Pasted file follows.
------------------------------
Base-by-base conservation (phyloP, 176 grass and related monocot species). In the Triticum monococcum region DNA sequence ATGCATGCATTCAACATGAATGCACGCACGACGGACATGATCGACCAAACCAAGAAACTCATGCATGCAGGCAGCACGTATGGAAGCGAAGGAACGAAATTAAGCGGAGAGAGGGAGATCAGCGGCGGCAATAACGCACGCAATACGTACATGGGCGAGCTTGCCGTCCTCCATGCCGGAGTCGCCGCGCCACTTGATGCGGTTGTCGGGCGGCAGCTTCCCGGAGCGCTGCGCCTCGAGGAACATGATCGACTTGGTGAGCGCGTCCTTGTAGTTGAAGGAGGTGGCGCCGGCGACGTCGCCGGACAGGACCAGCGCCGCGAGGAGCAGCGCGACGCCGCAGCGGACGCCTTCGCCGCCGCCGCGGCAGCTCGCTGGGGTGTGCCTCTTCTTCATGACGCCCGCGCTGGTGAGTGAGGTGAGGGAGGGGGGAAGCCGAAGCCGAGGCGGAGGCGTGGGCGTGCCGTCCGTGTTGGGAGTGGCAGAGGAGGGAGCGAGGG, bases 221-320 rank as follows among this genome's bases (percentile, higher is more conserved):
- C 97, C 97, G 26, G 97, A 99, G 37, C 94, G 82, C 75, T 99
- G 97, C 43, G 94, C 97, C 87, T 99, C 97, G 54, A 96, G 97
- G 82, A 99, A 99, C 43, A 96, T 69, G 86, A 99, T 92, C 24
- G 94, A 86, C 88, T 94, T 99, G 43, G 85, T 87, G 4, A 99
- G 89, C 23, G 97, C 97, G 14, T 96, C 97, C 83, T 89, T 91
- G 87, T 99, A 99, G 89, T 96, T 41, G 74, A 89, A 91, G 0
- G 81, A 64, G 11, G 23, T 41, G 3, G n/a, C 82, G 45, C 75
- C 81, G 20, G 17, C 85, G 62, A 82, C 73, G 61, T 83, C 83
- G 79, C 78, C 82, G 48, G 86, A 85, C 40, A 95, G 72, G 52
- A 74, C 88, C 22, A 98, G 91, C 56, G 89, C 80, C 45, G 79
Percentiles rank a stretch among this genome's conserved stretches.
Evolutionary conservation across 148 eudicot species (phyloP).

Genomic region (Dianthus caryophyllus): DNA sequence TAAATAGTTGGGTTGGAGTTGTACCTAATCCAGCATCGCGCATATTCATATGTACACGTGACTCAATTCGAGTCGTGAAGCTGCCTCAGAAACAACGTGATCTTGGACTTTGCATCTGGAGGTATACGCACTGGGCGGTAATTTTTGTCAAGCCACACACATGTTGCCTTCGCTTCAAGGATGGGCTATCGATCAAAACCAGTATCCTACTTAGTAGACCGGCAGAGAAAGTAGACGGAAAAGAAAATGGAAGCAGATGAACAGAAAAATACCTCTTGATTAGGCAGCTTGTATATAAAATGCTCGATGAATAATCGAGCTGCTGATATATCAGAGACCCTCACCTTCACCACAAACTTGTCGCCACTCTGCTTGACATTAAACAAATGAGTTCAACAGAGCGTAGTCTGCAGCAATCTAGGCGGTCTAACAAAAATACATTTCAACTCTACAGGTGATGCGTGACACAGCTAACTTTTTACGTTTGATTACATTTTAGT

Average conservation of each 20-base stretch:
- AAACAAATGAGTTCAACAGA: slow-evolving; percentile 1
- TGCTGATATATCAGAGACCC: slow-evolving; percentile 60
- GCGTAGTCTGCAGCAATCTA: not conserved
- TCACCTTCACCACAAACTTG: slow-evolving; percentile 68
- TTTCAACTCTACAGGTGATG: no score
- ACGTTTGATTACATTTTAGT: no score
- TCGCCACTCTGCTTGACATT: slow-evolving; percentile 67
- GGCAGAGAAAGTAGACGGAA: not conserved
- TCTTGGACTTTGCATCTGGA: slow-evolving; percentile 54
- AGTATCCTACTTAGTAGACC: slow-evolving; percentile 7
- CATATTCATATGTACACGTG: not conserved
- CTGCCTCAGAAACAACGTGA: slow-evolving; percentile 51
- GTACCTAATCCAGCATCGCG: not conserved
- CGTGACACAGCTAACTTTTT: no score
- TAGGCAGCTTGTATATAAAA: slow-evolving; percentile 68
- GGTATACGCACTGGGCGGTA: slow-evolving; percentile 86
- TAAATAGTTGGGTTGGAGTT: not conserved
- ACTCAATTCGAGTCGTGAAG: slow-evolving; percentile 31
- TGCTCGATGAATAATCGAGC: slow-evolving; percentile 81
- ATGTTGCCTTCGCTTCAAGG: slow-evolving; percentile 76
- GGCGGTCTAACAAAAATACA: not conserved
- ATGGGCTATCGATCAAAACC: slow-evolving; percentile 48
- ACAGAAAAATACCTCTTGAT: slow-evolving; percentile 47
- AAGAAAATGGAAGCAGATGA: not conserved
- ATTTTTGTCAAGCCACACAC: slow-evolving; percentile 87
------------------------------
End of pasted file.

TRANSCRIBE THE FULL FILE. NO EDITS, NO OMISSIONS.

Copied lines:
Base-by-base conservation (phyloP, 176 grass and related monocot species). In the Triticum monococcum region DNA sequence ATGCATGCATTCAACATGAATGCACGCACGACGGACATGATCGACCAAACCAAGAAACTCATGCATGCAGGCAGCACGTATGGAAGCGAAGGAACGAAATTAAGCGGAGAGAGGGAGATCAGCGGCGGCAATAACGCACGCAATACGTACATGGGCGAGCTTGCCGTCCTCCATGCCGGAGTCGCCGCGCCACTTGATGCGGTTGTCGGGCGGCAGCTTCCCGGAGCGCTGCGCCTCGAGGAACATGATCGACTTGGTGAGCGCGTCCTTGTAGTTGAAGGAGGTGGCGCCGGCGACGTCGCCGGACAGGACCAGCGCCGCGAGGAGCAGCGCGACGCCGCAGCGGACGCCTTCGCCGCCGCCGCGGCAGCTCGCTGGGGTGTGCCTCTTCTTCATGACGCCCGCGCTGGTGAGTGAGGTGAGGGAGGGGGGAAGCCGAAGCCGAGGCGGAGGCGTGGGCGTGCCGTCCGTGTTGGGAGTGGCAGAGGAGGGAGCGAGGG, bases 221-320 rank as follows among this genome's bases (percentile, higher is more conserved):
- C 97, C 97, G 26, G 97, A 99, G 37, C 94, G 82, C 75, T 99
- G 97, C 43, G 94, C 97, C 87, T 99, C 97, G 54, A 96, G 97
- G 82, A 99, A 99, C 43, A 96, T 69, G 86, A 99, T 92, C 24
- G 94, A 86, C 88, T 94, T 99, G 43, G 85, T 87, G 4, A 99
- G 89, C 23, G 97, C 97, G 14, T 96, C 97, C 83, T 89, T 91
- G 87, T 99, A 99, G 89, T 96, T 41, G 74, A 89, A 91, G 0
- G 81, A 64, G 11, G 23, T 41, G 3, G n/a, C 82, G 45, C 75
- C 81, G 20, G 17, C 85, G 62, A 82, C 73, G 61, T 83, C 83
- G 79, C 78, C 82, G 48, G 86, A 85, C 40, A 95, G 72, G 52
- A 74, C 88, C 22, A 98, G 91, C 56, G 89, C 80, C 45, G 79
Percentiles rank a stretch among this genome's conserved stretches.
Evolutionary conservation across 148 eudicot species (phyloP).

Genomic region (Dianthus caryophyllus): DNA sequence TAAATAGTTGGGTTGGAGTTGTACCTAATCCAGCATCGCGCATATTCATATGTACACGTGACTCAATTCGAGTCGTGAAGCTGCCTCAGAAACAACGTGATCTTGGACTTTGCATCTGGAGGTATACGCACTGGGCGGTAATTTTTGTCAAGCCACACACATGTTGCCTTCGCTTCAAGGATGGGCTATCGATCAAAACCAGTATCCTACTTAGTAGACCGGCAGAGAAAGTAGACGGAAAAGAAAATGGAAGCAGATGAACAGAAAAATACCTCTTGATTAGGCAGCTTGTATATAAAATGCTCGATGAATAATCGAGCTGCTGATATATCAGAGACCCTCACCTTCACCACAAACTTGTCGCCACTCTGCTTGACATTAAACAAATGAGTTCAACAGAGCGTAGTCTGCAGCAATCTAGGCGGTCTAACAAAAATACATTTCAACTCTACAGGTGATGCGTGACACAGCTAACTTTTTACGTTTGATTACATTTTAGT

Average conservation of each 20-base stretch:
- AAACAAATGAGTTCAACAGA: slow-evolving; percentile 1
- TGCTGATATATCAGAGACCC: slow-evolving; percentile 60
- GCGTAGTCTGCAGCAATCTA: not conserved
- TCACCTTCACCACAAACTTG: slow-evolving; percentile 68
- TTTCAACTCTACAGGTGATG: no score
- ACGTTTGATTACATTTTAGT: no score
- TCGCCACTCTGCTTGACATT: slow-evolving; percentile 67
- GGCAGAGAAAGTAGACGGAA: not conserved
- TCTTGGACTTTGCATCTGGA: slow-evolving; percentile 54
- AGTATCCTACTTAGTAGACC: slow-evolving; percentile 7
- CATATTCATATGTACACGTG: not conserved
- CTGCCTCAGAAACAACGTGA: slow-evolving; percentile 51
- GTACCTAATCCAGCATCGCG: not conserved
- CGTGACACAGCTAACTTTTT: no score
- TAGGCAGCTTGTATATAAAA: slow-evolving; percentile 68
- GGTATACGCACTGGGCGGTA: slow-evolving; percentile 86
- TAAATAGTTGGGTTGGAGTT: not conserved
- ACTCAATTCGAGTCGTGAAG: slow-evolving; percentile 31
- TGCTCGATGAATAATCGAGC: slow-evolving; percentile 81
- ATGTTGCCTTCGCTTCAAGG: slow-evolving; percentile 76
- GGCGGTCTAACAAAAATACA: not conserved
- ATGGGCTATCGATCAAAACC: slow-evolving; percentile 48
- ACAGAAAAATACCTCTTGAT: slow-evolving; percentile 47
- AAGAAAATGGAAGCAGATGA: not conserved
- ATTTTTGTCAAGCCACACAC: slow-evolving; percentile 87